System Information/Performance statistics on OMV4 for the Pi4 wasn't really working properly on OMV4 but at least it gave some data where as on OMV5, nothing... just the sad face.




    If no other solution, then I'll just stay on OMV4 since I'm only using it as temp storage and considered the current stable OS.



    Thanks.

  • I thought maybe rather than modifying the existing network from DHCP to static, you are adding a new static network from scratch. I never set up a static ip from the router. In the networks tab, from the initial existing network, I set up a static ip outside of the router’s DHCP assignment range.

    RAID is NOT a backup and not useful for most home users. Rsync makes true backup and restoration stupid easy, and it's built right in to OMV. Use this command in a Scheduled Job: rsync -av --delete /srv/dev-disk-by-label-NAMEofSOURCEdisk/ /srv/dev-disk-by-label-NAMEofDESTINATIONdisk/

    Hardware: OMV 5 (current) - NanoPi M4: Nextcloud, Plex, & Heimdall - Acer Aspire T180: backup - Odroid XU4: Pi-Hole (DietPi) - Odroid HC2, Raspberry Pi 3B+, and HP dx2400: testing.

  • I did a quick build to look at other things and set a static IP address on an R-PI, that already has a DHCP lease. The static address set in the GUI is 192.168.1.160 The DHCP lease reservation is 192.168.1.59 The DNS address used is the routers gateway IP.


    The follow are the results:


    Note the "secondary" address in the following.

    The R-PI answers SSH and the GUI console, on the either address so, it could be called a "feature". :)


    I'd go with the original recommendation. You can use a static IP address if you like or us DHCP in OMV's GUI, but set a static DHCP lease (or a DHCP lease reservation, whatever your router calls) for the same IP address.

  • I thought maybe rather than modifying the existing network from DHCP to static, you are adding a new static network from scratch. I never set up a static ip from the router. In the networks tab, from the initial existing network, I set up a static ip outside of the router’s DHCP assignment range.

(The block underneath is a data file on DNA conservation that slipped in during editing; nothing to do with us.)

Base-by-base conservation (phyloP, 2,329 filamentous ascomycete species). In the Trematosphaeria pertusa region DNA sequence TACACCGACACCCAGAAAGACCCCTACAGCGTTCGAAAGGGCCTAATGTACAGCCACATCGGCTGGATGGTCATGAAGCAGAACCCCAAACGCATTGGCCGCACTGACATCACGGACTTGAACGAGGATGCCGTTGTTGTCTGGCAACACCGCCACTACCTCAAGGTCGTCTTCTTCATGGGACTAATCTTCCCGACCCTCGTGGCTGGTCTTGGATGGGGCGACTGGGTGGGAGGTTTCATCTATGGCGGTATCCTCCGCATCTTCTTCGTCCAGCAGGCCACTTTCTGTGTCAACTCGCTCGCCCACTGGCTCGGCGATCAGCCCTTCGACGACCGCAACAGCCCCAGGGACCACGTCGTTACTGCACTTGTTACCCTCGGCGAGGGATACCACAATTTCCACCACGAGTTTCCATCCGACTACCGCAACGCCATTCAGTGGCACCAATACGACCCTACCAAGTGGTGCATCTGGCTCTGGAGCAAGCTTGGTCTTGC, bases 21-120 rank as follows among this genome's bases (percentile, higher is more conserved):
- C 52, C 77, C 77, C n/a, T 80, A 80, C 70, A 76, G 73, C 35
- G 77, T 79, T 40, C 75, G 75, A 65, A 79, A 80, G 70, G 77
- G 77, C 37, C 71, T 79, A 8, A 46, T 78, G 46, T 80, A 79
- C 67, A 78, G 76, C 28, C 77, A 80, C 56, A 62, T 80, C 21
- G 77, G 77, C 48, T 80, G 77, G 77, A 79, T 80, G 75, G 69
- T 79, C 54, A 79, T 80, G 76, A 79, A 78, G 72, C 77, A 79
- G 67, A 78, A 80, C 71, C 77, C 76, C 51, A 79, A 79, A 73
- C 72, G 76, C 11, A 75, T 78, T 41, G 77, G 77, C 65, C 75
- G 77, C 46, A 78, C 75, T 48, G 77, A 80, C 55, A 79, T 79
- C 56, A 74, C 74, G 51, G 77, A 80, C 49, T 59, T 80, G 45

Yes, that's what I did.. static ip set outside of DHCP assignment. I'd prefer assigning static ip on the device rather than dhcp server when possible.

    "Feature"?, not really. It's not like the RPi4 has dual NICs and if it did, I'd hope it would be used for load balancing, but that's me. It's a NAS, you want it to always be found on the same Ip and not set to DHCP. Hopefully OMV5 final will stick with the single Ip? I'm really impress with the RPi4 and OMV4, the R/W isn't bad for what it is and can rival what other company try to pass off as a NAS. It's no Qnap or Synology but for the price, it can't be beat. Since my Qnap is back up, I'll stick with my original plan and use OVM4 as a temp NAS on the RPi4 for now or until OMV5 is stable ... or another RPi4 project pops up. Thanks!

  • "Feature"?, not really. It's not like the RPi4 has dual NICs and if it did, I'd hope it would be used for load balancing, but that's me. It's a NAS, you want it to always be found on the same Ip and not set to DHCP.

    Not to beat a dead horse but this is what I do:
    - I statically address my servers.
    - Using the same IP address from above, I set a static DHCP reservation on my router. (This can be done using an IP address that is in or outside of a router's DHCP range.)


    Beyond eliminating the problem of two IP addresses:
    The above provides one (1) IP address, it provides for server name look up for local clients (local DNS) and if your router goes south, your clients will still be able to connect to the static address.

  • I hope I didn't muddy the water with my comments above.

    - Using the same IP address from above, I set a static DHCP reservation on my router. (This can be done using an IP address that is in or outside of a router's DHCP range.)